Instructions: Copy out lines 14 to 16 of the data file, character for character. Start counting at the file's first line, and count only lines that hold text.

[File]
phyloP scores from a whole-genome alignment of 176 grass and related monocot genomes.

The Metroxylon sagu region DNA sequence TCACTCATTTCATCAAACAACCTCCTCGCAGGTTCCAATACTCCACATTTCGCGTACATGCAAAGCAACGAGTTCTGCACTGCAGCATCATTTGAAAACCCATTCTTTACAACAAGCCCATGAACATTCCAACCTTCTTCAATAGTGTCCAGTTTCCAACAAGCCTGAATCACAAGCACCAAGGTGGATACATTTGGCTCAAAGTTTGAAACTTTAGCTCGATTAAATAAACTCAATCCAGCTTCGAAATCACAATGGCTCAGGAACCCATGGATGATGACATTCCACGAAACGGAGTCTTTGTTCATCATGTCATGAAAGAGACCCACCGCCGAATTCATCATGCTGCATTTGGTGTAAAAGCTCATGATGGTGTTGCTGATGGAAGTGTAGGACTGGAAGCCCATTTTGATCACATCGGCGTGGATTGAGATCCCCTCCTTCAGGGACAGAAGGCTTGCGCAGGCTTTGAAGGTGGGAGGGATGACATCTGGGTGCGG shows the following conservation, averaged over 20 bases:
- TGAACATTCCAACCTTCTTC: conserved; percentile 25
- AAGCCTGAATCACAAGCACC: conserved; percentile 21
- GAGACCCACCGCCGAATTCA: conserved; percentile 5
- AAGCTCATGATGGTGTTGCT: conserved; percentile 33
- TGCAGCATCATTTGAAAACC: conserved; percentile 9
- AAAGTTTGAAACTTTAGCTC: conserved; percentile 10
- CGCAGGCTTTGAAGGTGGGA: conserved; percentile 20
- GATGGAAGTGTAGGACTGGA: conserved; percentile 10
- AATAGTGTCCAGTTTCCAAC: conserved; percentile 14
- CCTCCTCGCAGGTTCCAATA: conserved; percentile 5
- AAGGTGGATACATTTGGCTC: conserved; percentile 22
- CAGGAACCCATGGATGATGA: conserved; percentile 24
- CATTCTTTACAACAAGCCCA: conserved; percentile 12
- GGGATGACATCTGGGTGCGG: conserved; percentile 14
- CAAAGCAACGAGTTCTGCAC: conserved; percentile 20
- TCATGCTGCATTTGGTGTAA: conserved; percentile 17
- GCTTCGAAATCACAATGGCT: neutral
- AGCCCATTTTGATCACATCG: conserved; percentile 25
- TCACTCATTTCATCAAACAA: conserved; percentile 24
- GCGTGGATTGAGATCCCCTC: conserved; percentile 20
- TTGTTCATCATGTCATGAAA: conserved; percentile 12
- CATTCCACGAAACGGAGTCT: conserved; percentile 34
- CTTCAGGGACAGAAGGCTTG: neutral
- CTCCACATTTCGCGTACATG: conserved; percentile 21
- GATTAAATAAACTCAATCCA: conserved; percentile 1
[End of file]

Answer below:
- CAGGAACCCATGGATGATGA: conserved; percentile 24
- CATTCTTTACAACAAGCCCA: conserved; percentile 12
- GGGATGACATCTGGGTGCGG: conserved; percentile 14